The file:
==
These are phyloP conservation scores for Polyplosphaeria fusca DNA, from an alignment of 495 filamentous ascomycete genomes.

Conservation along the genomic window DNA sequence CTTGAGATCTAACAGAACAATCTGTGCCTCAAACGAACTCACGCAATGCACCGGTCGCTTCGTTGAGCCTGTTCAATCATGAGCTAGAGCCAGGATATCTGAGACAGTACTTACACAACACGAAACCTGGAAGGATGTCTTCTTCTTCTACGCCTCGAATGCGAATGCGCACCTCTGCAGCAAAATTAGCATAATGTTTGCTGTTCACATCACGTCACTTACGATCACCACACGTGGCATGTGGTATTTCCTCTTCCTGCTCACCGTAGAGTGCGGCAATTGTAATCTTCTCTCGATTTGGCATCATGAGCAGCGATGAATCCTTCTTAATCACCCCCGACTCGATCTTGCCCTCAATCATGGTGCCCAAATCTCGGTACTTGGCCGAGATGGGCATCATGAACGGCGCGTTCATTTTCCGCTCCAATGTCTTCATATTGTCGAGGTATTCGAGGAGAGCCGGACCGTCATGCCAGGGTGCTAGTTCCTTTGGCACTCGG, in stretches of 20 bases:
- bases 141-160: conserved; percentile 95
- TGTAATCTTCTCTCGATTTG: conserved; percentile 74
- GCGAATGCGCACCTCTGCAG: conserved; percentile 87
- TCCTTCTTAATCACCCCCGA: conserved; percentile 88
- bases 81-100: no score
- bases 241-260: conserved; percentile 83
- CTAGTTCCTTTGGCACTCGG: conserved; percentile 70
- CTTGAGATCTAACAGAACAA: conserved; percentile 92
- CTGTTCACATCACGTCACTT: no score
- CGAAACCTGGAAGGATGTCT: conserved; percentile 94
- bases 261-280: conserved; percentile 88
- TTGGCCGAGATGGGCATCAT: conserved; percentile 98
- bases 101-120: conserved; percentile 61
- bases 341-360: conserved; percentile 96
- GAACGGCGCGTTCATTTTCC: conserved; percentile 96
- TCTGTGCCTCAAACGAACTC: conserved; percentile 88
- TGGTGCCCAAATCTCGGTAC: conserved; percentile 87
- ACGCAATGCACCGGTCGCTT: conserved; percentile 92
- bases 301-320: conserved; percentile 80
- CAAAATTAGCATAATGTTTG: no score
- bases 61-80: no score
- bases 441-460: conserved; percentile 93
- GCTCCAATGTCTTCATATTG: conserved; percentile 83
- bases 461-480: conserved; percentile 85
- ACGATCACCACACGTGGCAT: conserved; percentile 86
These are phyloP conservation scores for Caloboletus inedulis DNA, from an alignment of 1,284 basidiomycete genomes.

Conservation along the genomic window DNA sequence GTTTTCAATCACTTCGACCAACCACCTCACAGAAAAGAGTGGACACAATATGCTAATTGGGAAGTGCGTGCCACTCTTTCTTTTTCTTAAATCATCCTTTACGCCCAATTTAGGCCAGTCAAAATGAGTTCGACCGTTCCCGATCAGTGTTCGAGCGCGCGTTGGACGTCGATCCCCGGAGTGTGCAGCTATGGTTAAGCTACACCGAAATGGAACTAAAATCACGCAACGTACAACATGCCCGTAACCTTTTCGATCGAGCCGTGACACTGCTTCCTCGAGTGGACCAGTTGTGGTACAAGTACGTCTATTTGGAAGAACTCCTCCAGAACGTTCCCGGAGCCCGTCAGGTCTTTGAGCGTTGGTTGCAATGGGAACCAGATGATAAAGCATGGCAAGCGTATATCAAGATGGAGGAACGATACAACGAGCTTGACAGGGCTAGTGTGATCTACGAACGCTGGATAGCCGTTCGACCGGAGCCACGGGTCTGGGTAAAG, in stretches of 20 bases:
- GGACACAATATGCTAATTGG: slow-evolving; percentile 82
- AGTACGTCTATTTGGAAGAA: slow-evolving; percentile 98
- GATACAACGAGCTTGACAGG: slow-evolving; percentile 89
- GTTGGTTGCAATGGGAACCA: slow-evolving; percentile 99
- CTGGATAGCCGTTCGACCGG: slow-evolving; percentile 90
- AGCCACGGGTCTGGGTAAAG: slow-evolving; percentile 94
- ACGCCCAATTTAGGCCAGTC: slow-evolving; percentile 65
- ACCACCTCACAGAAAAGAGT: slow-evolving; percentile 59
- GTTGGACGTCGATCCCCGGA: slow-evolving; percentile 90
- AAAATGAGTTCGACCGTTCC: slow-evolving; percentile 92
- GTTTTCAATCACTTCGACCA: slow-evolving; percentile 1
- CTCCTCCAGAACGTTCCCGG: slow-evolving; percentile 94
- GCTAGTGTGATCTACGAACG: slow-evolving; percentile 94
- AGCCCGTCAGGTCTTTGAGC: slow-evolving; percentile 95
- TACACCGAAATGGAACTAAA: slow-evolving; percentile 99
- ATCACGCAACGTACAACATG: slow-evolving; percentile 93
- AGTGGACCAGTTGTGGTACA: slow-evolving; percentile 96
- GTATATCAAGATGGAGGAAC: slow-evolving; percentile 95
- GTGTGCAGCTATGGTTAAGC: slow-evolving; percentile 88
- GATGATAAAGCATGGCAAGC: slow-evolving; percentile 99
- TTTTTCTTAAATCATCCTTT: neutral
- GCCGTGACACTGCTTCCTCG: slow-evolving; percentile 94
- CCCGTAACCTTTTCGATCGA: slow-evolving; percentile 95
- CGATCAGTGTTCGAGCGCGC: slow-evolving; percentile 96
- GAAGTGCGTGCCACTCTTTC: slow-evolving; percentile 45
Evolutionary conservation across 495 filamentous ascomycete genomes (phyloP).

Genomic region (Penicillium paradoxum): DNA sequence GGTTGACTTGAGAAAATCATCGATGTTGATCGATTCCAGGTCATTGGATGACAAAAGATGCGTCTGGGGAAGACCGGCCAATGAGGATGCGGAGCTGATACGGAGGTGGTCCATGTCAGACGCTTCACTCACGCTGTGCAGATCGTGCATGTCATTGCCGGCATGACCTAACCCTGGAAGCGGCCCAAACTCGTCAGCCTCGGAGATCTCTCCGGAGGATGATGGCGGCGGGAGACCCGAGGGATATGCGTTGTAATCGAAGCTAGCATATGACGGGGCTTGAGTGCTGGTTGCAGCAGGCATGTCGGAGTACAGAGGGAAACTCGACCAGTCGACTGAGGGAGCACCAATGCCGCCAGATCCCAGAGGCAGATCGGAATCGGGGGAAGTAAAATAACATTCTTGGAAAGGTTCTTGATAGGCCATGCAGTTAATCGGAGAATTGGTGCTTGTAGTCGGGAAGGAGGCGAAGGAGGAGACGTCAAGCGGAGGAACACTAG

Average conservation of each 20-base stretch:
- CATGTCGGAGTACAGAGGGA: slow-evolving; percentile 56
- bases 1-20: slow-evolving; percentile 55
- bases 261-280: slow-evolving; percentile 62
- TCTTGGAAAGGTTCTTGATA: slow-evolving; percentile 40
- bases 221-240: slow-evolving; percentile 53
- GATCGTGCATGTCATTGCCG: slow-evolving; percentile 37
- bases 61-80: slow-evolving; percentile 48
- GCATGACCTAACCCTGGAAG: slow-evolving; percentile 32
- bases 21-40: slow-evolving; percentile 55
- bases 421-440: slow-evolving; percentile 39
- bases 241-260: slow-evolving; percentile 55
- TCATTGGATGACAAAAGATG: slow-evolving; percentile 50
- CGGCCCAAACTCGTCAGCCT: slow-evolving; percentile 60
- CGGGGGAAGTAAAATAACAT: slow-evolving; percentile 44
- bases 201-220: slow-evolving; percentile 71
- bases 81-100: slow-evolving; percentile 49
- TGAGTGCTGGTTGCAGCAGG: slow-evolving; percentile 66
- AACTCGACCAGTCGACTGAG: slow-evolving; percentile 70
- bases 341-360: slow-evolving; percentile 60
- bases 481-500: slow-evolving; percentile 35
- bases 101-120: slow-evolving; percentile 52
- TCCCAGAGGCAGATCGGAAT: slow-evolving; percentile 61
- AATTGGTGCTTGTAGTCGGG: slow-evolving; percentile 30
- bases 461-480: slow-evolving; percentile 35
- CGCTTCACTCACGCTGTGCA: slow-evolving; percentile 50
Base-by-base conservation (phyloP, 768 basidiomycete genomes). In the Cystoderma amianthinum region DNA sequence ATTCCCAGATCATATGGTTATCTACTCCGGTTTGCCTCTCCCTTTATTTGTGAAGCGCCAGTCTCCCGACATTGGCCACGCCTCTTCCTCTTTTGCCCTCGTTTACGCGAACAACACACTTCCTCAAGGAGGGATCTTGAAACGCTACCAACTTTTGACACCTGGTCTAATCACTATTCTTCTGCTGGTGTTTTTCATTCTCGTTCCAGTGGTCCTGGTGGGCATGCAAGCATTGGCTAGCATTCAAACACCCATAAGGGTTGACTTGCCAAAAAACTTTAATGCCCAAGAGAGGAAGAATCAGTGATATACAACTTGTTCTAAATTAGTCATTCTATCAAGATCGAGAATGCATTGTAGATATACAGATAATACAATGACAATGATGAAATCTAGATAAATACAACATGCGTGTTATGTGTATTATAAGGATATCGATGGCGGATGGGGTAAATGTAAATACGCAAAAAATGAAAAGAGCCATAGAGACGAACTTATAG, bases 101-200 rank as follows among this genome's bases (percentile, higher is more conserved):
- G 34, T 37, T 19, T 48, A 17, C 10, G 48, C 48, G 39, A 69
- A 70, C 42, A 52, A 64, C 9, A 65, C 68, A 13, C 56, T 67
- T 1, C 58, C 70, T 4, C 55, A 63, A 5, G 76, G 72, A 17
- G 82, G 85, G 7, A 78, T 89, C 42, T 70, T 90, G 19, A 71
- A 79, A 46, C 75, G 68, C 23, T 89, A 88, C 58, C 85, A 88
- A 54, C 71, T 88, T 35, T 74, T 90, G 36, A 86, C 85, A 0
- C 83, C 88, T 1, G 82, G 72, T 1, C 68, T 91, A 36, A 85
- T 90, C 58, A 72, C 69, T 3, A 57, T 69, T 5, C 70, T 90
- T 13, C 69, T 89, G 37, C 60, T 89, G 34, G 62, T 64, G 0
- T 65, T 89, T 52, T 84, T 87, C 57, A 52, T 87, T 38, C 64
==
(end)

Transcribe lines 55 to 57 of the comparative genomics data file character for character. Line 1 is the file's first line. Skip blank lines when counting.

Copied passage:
Evolutionary conservation across 495 filamentous ascomycete genomes (phyloP).

Genomic region (Penicillium paradoxum): DNA sequence GGTTGACTTGAGAAAATCATCGATGTTGATCGATTCCAGGTCATTGGATGACAAAAGATGCGTCTGGGGAAGACCGGCCAATGAGGATGCGGAGCTGATACGGAGGTGGTCCATGTCAGACGCTTCACTCACGCTGTGCAGATCGTGCATGTCATTGCCGGCATGACCTAACCCTGGAAGCGGCCCAAACTCGTCAGCCTCGGAGATCTCTCCGGAGGATGATGGCGGCGGGAGACCCGAGGGATATGCGTTGTAATCGAAGCTAGCATATGACGGGGCTTGAGTGCTGGTTGCAGCAGGCATGTCGGAGTACAGAGGGAAACTCGACCAGTCGACTGAGGGAGCACCAATGCCGCCAGATCCCAGAGGCAGATCGGAATCGGGGGAAGTAAAATAACATTCTTGGAAAGGTTCTTGATAGGCCATGCAGTTAATCGGAGAATTGGTGCTTGTAGTCGGGAAGGAGGCGAAGGAGGAGACGTCAAGCGGAGGAACACTAG

Average conservation of each 20-base stretch: